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Abdominal CT Scans that Assess Body Composition of Hospitalized COVID-19 Patients Can Predict Adverse Outcomes

By HospiMedica International staff writers
Posted on 19 Jul 2021
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Image: Body composition assessment in patients with COVID-19 (Photo courtesy of Nature)
Image: Body composition assessment in patients with COVID-19 (Photo courtesy of Nature)
Obesity is a strong risk factor for adverse outcomes in patients hospitalized with COVID-19, although the distribution of fat and the amount of muscle mass are more accurate risk factors than body mass index (BMI), according to a new study.

The objective of the study by researchers at Harvard Medical School (Boston, MA, USA) was to assess body composition measures obtained on opportunistic abdominal computed tomography (CT) as predictors of outcome in patients hospitalized with COVID-19. The researchers hypothesized that elevated visceral and intermuscular adipose tissue would be associated with adverse outcome.

Several studies suggest that obesity is a strong risk factor for adverse outcome in patients hospitalized with COVID-19. BMI is commonly used to assess obesity, but cardiometabolic risk and mortality vary considerably among patients with the same BMI, which is partially attributable to differences in body composition. The distribution of fat and the amount of muscle mass are more accurate risk factors than BMI for cardiometabolic risk. Patients admitted to the hospital for COVID-19 often undergo CT of the chest or abdomen for clinical care and these CTs could be used to assess body composition without additional costs or radiation exposure.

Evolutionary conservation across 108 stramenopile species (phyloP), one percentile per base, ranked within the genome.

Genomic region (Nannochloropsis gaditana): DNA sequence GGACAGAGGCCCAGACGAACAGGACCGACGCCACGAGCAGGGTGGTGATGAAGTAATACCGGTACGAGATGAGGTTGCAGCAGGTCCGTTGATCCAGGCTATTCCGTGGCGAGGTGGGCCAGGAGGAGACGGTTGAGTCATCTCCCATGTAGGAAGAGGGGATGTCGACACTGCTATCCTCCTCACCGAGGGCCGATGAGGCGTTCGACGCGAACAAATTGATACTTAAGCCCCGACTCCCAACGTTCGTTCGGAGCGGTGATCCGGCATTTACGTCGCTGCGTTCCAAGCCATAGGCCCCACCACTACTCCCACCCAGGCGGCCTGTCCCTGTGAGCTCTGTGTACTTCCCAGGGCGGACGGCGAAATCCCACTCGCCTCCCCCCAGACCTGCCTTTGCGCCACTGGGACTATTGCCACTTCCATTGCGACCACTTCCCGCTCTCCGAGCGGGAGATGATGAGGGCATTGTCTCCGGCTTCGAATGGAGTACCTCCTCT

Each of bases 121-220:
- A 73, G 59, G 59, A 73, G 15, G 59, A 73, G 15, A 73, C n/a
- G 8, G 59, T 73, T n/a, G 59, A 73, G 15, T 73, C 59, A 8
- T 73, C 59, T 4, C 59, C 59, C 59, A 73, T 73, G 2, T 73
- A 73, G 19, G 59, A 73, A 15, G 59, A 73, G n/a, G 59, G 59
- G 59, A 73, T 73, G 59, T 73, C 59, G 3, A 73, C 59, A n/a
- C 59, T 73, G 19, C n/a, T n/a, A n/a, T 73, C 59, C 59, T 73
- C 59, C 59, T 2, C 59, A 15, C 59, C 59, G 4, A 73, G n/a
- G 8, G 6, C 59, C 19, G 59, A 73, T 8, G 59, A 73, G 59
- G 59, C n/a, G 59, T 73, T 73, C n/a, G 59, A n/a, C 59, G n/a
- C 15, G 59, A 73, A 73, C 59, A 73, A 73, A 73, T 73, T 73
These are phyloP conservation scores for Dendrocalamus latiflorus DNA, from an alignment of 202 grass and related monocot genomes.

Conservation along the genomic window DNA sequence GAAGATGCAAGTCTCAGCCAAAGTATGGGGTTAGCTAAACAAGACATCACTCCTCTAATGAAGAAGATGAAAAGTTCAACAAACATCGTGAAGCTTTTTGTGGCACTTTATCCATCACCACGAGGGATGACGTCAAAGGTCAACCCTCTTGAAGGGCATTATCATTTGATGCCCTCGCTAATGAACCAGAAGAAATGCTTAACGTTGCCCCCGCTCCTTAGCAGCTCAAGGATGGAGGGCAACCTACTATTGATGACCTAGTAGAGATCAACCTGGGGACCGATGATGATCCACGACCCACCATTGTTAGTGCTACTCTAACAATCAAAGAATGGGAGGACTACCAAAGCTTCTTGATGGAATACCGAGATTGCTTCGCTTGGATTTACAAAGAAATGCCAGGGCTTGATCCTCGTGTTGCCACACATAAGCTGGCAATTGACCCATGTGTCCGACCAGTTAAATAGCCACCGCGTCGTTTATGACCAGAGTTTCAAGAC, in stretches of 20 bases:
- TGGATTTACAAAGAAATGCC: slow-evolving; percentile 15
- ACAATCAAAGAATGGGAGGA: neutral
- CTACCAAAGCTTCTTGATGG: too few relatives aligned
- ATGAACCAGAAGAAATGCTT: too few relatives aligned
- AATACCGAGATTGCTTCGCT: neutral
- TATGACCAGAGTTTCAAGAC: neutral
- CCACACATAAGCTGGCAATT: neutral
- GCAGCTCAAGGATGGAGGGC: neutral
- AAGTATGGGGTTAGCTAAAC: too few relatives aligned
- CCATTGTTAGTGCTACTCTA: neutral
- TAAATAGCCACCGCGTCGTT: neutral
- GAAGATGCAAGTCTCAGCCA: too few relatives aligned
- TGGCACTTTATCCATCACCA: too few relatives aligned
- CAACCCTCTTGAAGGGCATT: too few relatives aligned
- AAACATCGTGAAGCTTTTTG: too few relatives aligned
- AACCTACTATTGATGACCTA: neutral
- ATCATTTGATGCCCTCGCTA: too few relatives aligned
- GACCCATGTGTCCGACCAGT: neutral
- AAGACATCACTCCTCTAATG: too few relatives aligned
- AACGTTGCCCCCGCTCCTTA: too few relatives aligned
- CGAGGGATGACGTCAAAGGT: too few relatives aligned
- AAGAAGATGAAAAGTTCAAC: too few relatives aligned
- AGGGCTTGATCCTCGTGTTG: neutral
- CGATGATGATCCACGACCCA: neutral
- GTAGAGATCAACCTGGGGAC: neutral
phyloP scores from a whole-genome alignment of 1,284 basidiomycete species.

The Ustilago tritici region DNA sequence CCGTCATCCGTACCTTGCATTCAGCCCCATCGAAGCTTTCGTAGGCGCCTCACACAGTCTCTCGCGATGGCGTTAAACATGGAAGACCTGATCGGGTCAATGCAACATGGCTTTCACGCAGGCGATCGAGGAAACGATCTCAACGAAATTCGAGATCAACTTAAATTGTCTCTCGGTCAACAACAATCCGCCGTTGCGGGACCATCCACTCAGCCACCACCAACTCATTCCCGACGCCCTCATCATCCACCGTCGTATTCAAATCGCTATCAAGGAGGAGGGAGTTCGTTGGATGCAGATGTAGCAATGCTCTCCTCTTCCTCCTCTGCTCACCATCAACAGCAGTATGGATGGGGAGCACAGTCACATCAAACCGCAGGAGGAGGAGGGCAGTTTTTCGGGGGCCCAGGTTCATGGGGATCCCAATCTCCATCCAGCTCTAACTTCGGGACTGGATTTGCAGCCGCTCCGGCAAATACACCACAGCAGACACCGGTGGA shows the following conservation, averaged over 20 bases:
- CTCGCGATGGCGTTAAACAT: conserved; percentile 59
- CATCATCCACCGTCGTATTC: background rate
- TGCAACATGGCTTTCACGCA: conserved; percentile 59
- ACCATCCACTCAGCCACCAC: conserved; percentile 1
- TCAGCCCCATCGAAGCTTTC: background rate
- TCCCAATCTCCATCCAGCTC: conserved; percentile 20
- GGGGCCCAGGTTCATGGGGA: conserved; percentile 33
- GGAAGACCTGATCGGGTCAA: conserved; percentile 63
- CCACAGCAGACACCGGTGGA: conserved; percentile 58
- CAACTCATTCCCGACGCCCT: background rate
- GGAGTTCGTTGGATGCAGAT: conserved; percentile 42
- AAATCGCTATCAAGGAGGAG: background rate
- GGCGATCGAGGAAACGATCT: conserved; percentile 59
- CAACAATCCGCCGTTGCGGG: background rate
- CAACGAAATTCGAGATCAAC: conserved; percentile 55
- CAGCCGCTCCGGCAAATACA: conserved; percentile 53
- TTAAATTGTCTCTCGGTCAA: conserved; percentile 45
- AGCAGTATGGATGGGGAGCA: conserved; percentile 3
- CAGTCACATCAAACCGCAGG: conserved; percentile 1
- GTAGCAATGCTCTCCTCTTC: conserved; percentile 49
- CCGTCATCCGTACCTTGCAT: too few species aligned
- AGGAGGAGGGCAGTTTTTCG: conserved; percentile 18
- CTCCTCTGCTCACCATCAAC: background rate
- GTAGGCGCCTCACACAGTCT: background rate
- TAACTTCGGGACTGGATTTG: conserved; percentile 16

In the latest study, the researchers looked at 124 patients (median age: 68 years, IQR: 56, 77; 59 weeks, 65 months) who were admitted with COVID-19 to a single hospital and who had undergone abdominal CT for clinical purposes. Visceral adipose tissue (VAT), subcutaneous adipose tissue (SAT), intermuscular adipose tissue (IMAT), and paraspinal and abdominal muscle cross-sectional areas (CSA) were assessed. Clinical information including prognostic factors, time of admission to the intensive care unit (ICU) and time of death within 28 days were obtained. Multivariate time-to-event competing risk models were fitted to estimate the hazard ratio (HR) for a composite outcome of ICU admission/mortality associated with a one standard deviation increase in each body compositional measure. Each model was adjusted for age, sex, race, BMI, and cardiometabolic comorbidities.

The study found that there were 50 patients who were admitted to the ICU or deceased over a median time of 1 day [IQR 1, 6] from hospital admission. Higher VAT/SAT ratio (HR of 1.30; 95% CI 1.04-1.62, p = 0.022) and higher IMAT CSA (HR of 1.44; 95% CI 1.10-1.89, p = 0.008) were associated with a reduced time to ICU admission or death in adjusted models. The researchers concluded that VAT/SAT and IMAT are predictors of adverse outcome in patients hospitalized with COVID-19, independent of other established prognostic factors. This suggests that body composition measures may serve as novel biomarkers of outcome in patients with COVID-19.

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Harvard Medical School


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